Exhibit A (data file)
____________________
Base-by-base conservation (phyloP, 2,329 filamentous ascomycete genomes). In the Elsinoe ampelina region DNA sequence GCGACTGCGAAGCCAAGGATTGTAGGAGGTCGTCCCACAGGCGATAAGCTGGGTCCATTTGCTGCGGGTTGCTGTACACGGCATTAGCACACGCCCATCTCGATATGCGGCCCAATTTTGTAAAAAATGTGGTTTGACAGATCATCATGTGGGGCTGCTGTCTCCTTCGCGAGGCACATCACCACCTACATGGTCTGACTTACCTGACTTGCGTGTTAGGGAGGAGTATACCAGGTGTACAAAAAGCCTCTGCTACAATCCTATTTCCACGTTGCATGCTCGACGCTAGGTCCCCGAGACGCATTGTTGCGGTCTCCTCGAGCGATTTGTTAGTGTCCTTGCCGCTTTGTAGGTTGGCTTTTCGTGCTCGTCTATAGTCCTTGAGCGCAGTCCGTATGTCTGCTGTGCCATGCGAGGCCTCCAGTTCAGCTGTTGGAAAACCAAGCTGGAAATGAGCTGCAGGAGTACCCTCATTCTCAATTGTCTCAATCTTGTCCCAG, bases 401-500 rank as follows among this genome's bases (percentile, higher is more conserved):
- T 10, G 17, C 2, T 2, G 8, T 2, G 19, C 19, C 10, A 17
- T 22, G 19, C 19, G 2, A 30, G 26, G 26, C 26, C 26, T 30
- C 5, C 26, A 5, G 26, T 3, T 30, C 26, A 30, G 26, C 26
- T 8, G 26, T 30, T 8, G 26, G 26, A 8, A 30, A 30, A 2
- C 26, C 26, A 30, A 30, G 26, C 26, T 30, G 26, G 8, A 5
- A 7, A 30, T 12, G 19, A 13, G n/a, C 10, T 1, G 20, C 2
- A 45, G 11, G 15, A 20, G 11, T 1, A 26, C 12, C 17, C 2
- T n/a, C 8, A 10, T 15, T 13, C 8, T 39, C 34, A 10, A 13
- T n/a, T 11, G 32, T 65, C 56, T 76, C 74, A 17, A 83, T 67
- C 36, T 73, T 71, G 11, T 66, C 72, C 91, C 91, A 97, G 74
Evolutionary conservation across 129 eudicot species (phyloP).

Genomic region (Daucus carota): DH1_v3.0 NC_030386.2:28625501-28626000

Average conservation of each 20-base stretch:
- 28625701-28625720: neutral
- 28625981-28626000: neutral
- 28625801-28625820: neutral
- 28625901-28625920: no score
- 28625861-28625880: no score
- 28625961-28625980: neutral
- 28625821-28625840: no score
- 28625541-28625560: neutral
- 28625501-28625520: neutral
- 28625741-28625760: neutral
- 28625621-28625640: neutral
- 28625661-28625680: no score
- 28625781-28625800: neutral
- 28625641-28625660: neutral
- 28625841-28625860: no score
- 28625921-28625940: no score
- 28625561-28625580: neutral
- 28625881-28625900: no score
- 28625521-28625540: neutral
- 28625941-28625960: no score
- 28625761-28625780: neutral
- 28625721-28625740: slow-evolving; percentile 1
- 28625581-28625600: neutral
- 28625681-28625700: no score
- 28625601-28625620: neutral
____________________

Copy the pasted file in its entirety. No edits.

Base-by-base conservation (phyloP, 2,329 filamentous ascomycete genomes). In the Elsinoe ampelina region DNA sequence GCGACTGCGAAGCCAAGGATTGTAGGAGGTCGTCCCACAGGCGATAAGCTGGGTCCATTTGCTGCGGGTTGCTGTACACGGCATTAGCACACGCCCATCTCGATATGCGGCCCAATTTTGTAAAAAATGTGGTTTGACAGATCATCATGTGGGGCTGCTGTCTCCTTCGCGAGGCACATCACCACCTACATGGTCTGACTTACCTGACTTGCGTGTTAGGGAGGAGTATACCAGGTGTACAAAAAGCCTCTGCTACAATCCTATTTCCACGTTGCATGCTCGACGCTAGGTCCCCGAGACGCATTGTTGCGGTCTCCTCGAGCGATTTGTTAGTGTCCTTGCCGCTTTGTAGGTTGGCTTTTCGTGCTCGTCTATAGTCCTTGAGCGCAGTCCGTATGTCTGCTGTGCCATGCGAGGCCTCCAGTTCAGCTGTTGGAAAACCAAGCTGGAAATGAGCTGCAGGAGTACCCTCATTCTCAATTGTCTCAATCTTGTCCCAG, bases 401-500 rank as follows among this genome's bases (percentile, higher is more conserved):
- T 10, G 17, C 2, T 2, G 8, T 2, G 19, C 19, C 10, A 17
- T 22, G 19, C 19, G 2, A 30, G 26, G 26, C 26, C 26, T 30
- C 5, C 26, A 5, G 26, T 3, T 30, C 26, A 30, G 26, C 26
- T 8, G 26, T 30, T 8, G 26, G 26, A 8, A 30, A 30, A 2
- C 26, C 26, A 30, A 30, G 26, C 26, T 30, G 26, G 8, A 5
- A 7, A 30, T 12, G 19, A 13, G n/a, C 10, T 1, G 20, C 2
- A 45, G 11, G 15, A 20, G 11, T 1, A 26, C 12, C 17, C 2
- T n/a, C 8, A 10, T 15, T 13, C 8, T 39, C 34, A 10, A 13
- T n/a, T 11, G 32, T 65, C 56, T 76, C 74, A 17, A 83, T 67
- C 36, T 73, T 71, G 11, T 66, C 72, C 91, C 91, A 97, G 74
Evolutionary conservation across 129 eudicot species (phyloP).

Genomic region (Daucus carota): DH1_v3.0 NC_030386.2:28625501-28626000

Average conservation of each 20-base stretch:
- 28625701-28625720: neutral
- 28625981-28626000: neutral
- 28625801-28625820: neutral
- 28625901-28625920: no score
- 28625861-28625880: no score
- 28625961-28625980: neutral
- 28625821-28625840: no score
- 28625541-28625560: neutral
- 28625501-28625520: neutral
- 28625741-28625760: neutral
- 28625621-28625640: neutral
- 28625661-28625680: no score
- 28625781-28625800: neutral
- 28625641-28625660: neutral
- 28625841-28625860: no score
- 28625921-28625940: no score
- 28625561-28625580: neutral
- 28625881-28625900: no score
- 28625521-28625540: neutral
- 28625941-28625960: no score
- 28625761-28625780: neutral
- 28625721-28625740: slow-evolving; percentile 1
- 28625581-28625600: neutral
- 28625681-28625700: no score
- 28625601-28625620: neutral